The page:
Creating a market

The pressure is on Apple to “create the market” for smartwatches. Relatively few have been sold to date — about 10 million in 2014, according to Gartner, and only a small fraction of those run Android Wear, the companion software to 1 billion+ Android smartphones in use. When launching any product, it needs to find “product-market fit” — the “market” defined by a broadly held purpose, and the “fit” defined by the product’s ability to fulfill that purpose. Most products aim to provide a superior way of fulfilling an existing purpose that is widely known and established. For example, Airbnb created a new product that fulfills the purpose of convenient lodging. Hotels have already established that this market exists, but Airbnb’s product is positioned as superior in some ways (cost, convenience, experience, etc.). Creating a new market, however, requires a company to not only demonstrate that their product effectively fulfills its purpose, but that its purpose is even desirable in the first place. The market for “augmenting physical-world experiences” hasn’t yet been established.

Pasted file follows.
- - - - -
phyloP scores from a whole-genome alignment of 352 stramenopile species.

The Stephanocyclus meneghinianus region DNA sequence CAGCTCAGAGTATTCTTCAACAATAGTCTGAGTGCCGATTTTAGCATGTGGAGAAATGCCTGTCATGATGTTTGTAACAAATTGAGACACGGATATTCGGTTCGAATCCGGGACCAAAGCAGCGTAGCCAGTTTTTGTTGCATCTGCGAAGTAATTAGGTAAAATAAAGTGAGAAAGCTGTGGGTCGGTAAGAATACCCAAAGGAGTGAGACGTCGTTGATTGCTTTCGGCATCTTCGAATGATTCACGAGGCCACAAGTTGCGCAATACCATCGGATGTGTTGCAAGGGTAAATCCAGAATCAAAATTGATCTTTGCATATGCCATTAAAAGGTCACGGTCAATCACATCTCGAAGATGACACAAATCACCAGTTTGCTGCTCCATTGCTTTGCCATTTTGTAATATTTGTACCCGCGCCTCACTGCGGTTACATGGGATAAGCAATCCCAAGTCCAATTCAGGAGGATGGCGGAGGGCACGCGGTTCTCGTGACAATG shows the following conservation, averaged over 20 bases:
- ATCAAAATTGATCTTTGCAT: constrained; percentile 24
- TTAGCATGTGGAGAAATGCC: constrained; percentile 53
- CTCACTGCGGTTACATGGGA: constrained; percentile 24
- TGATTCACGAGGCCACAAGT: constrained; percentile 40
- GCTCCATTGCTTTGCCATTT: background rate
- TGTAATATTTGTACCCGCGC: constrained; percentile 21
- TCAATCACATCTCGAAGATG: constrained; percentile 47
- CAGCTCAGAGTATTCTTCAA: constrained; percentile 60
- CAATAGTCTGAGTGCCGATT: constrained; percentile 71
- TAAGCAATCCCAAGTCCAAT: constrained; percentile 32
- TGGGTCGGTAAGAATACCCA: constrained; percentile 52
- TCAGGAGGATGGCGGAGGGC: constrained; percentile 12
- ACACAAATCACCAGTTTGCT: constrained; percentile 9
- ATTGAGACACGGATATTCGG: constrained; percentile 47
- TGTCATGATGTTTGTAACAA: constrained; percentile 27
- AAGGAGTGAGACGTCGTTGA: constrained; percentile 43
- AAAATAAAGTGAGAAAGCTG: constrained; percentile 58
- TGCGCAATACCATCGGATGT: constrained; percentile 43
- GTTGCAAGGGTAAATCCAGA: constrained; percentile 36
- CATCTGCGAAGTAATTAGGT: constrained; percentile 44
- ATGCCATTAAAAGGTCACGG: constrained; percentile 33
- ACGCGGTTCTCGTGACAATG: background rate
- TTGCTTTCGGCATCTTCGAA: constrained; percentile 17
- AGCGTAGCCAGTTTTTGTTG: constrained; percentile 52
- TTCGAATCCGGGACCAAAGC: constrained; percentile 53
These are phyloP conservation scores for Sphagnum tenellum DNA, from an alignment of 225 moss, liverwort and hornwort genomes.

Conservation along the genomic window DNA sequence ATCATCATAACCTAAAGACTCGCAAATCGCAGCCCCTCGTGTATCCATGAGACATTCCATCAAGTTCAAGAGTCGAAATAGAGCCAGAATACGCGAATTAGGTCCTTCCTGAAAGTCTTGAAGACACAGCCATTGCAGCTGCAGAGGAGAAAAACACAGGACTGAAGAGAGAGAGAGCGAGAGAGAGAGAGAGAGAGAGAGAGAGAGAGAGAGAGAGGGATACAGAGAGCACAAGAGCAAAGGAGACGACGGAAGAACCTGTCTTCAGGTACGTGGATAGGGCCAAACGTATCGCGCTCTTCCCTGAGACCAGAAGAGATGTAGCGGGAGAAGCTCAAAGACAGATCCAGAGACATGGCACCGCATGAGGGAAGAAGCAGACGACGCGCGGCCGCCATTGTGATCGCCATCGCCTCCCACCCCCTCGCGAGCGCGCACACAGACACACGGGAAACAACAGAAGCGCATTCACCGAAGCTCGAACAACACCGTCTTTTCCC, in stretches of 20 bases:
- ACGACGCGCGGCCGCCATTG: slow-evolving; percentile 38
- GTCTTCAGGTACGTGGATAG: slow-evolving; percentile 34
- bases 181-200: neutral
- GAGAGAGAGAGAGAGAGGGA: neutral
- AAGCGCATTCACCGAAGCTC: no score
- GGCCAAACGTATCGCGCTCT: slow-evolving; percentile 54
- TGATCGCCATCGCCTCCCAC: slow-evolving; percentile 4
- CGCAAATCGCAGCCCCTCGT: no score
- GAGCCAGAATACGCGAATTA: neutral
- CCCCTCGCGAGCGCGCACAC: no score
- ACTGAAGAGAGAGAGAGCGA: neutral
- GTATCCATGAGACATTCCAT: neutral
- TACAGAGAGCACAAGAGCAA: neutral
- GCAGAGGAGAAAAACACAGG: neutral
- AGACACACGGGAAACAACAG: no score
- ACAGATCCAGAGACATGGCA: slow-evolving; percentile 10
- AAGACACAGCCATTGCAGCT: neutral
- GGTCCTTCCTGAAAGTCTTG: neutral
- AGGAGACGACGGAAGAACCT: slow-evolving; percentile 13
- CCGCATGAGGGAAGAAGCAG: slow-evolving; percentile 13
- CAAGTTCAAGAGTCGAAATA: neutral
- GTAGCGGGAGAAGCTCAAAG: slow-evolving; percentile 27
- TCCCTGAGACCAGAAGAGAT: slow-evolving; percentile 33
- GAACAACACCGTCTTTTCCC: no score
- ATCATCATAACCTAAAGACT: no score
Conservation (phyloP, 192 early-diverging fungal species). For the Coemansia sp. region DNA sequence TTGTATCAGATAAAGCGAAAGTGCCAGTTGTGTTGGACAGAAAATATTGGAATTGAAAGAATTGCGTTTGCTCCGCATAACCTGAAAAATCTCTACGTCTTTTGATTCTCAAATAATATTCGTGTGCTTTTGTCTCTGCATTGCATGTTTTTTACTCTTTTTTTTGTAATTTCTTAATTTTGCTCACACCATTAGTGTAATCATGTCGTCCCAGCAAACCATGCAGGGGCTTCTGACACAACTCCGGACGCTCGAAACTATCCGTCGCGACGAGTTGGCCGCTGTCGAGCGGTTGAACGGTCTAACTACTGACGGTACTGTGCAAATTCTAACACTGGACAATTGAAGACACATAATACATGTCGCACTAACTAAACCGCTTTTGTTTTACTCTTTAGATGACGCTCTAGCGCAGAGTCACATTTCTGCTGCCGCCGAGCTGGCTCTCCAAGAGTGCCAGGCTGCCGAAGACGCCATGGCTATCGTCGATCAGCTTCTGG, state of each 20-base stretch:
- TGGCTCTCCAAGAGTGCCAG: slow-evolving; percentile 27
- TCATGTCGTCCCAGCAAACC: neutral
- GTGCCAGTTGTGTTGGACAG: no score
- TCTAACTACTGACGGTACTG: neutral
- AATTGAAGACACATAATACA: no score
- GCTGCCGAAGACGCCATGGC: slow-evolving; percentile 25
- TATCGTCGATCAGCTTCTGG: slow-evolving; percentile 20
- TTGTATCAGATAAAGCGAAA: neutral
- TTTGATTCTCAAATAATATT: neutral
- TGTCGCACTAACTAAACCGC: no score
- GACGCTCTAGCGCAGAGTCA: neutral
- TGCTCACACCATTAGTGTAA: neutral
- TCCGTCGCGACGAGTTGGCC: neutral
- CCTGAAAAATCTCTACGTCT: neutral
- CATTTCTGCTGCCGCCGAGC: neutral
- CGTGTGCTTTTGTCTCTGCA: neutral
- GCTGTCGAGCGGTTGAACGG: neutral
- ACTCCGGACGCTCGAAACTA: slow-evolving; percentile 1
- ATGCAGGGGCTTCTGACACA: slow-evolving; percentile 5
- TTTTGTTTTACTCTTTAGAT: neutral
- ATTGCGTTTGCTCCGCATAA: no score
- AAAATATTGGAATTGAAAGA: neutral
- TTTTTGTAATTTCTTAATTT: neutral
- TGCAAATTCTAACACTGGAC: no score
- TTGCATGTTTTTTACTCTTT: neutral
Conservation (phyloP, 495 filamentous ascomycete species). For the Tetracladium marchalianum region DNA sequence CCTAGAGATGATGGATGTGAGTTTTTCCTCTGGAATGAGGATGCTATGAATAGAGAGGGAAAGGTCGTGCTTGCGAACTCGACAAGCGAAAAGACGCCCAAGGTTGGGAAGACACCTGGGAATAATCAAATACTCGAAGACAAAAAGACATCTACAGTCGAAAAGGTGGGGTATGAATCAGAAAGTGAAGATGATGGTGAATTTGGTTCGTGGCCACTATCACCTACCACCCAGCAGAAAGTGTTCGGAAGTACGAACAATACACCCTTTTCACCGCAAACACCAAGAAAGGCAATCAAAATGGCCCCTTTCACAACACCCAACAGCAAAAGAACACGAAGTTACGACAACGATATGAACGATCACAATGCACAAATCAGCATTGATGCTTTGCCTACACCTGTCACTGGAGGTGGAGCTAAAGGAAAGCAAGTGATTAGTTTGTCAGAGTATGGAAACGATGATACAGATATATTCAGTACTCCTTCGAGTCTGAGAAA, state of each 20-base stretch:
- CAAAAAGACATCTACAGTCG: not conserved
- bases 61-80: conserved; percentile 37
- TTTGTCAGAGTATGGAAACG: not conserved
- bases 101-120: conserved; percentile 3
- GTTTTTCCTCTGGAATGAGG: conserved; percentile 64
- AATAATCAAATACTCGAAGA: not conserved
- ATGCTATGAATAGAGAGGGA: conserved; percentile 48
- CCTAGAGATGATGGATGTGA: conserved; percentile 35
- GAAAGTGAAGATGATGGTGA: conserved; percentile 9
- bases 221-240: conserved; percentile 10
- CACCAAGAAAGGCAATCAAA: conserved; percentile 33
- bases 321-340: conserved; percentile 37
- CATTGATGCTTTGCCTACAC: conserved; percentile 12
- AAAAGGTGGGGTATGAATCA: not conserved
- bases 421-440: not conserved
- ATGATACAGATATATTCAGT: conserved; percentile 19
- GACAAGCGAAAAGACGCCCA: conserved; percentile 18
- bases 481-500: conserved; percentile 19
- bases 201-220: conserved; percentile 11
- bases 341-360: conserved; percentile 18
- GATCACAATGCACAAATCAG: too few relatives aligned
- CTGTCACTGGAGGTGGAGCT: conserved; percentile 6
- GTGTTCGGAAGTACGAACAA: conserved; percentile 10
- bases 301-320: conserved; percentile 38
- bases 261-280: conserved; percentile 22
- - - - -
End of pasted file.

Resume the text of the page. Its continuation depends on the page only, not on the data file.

Horace Dediu outlines one way to delineate computing eras: by their “Revolutionary User Interfaces” (mouse, click-wheel, multi-touch, voice). Interfaces, though, only reflect the effectiveness of a product’s execution. Underlying that execution is the prioritized functionality to execute, and underpinning that functionality is the product’s ultimate purpose. It all starts with a purpose.

New forms follow function

What purpose do computers fulfill? Their purpose is to augment human capabilities. Steve Jobs called computers “the equivalent of a bicycle for our minds.” Computers make our minds more efficient, and thereby augment our productivity — which became the core purpose of the personal computer. That’s why the dominant applications for desktop computers are Excel, Powerpoint, Word, Photoshop, and Search. Each enhances our productivity.

But when computers became truly personal — with one-person-per-device — and the internet became broadly distributed, a new purpose for computers began developing. PC software started playing a prominent role not just in productivity, but also in keeping us connected (AIM, Facebook, Twitter, Gmail/chat, etc.) — and the PC form factor quickly met its limit for serving this purpose. After all, optimizing a device for staying connected requires very different trade-offs than a device optimized for productivity.